“It was not an option to not have another child,” she said.
So she and her husband sought out an egg donor. To their shock, 23 eggs were extracted from the donor. But, sadly for the Beckers, only three were viable. The pregnancy didn’t stick.
“We literally just sat and cried,” she remembered.
Becker found it cathartic to throw herself into researching their next option — adoption. To their surprise, the Beckers had an adopted child in less time than it would have taken to complete a pregnancy.
“Pregnancy is not the biggest part of motherhood,” she said. “It does keep you young. You have to take care of yourself.”
Becker estimated that she and her husband spent somewhere in the ballpark of $50,000 on infertility-related expenses.
They now have two adopted daughters, Lucy and Emily (who are biological sisters), and a biological son, David. They had all their children formally converted to Judaism and, among family rituals, they all gather together in the “Shabbat tub” — a hot tub, on Friday evenings.
Age-related infertility is something therapist Laura Goldberger, who runs groups for lesbian mothers in Berkeley and San Francisco, has been observing in the lesbian community.
Often, she said, lesbians wait longer in life to have children. Also, for the lesbian community, pregnancy can be a more conscious decision that involves going out and finding sperm, a process that may take years.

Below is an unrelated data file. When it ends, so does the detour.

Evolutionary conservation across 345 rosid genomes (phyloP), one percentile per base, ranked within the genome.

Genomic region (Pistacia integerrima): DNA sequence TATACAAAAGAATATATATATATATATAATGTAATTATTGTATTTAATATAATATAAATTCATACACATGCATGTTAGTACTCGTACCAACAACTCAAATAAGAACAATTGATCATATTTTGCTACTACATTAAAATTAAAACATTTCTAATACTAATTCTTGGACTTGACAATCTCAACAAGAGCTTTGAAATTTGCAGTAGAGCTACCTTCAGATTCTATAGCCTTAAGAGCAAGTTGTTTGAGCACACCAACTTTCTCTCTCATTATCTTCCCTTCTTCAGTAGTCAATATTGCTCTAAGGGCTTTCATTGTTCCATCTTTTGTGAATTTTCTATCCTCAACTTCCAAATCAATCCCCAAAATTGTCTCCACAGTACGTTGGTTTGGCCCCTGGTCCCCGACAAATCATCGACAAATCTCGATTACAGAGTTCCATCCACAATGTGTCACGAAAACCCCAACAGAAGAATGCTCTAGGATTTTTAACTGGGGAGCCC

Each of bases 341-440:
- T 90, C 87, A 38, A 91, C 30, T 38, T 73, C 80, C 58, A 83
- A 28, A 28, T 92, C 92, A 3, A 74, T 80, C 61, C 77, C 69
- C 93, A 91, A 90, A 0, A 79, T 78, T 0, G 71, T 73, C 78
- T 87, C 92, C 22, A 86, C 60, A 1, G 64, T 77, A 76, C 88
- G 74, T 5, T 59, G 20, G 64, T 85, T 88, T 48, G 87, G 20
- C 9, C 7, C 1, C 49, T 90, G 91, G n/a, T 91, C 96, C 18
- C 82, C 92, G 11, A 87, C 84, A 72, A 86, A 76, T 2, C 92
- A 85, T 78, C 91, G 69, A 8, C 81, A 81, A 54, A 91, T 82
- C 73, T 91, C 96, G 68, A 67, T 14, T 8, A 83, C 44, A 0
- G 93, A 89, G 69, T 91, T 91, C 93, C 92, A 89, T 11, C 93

Even when not infertile, because they must procure sperm from outside their partnership, lesbians often experience some of the same emotions and issues as do infertile couples.
Goldberger said that similar to the experience in the straight community, they face misconceptions surrounding age-related infertility.
One of Lori Perlstadt’s greatest disappointments is with the medical community and the “no-problem” message she believes it gives to older women.
When she sought help, “all the stories you were hearing and visuals you were seeing was that it is so much more common for women to have children,” she said. “What you heard about were the successes and not the failures.”
She and her husband, Doug, married when she was 38. “We knew that we were both older and we needed to get a move on,” she said.
The San Francisco couple tried a wide range of treatments.
There are a growing number of treatments available for infertility. According to RESOLVE, more than 95 percent of those who undergo infertility treatments receive drug therapy, such as Clomid, a common drug used to increase egg production, or a surgical procedure used to correct structural problems. More advanced treatments include in vitro fertilization, when eggs are surgically removed, fertilized with sperm and then placed in the woman’s uterus, and intrauterine insemination, a procedure during which the woman is injected with sperm from her partner or donor.
Perlstadt miscarried twice.
“It was a tough year,” she said. “It
wasn’t even the routine of shooting needles into yourself on a regular basis and doctor’s appointments, but it is the emotional roller coaster that really gets you.
“How many more of these can you do and afford? We were blessed to afford more than some.
“How much trying is enough trying? Everyone has a different threshold.”
How far should you go? How much should you spend?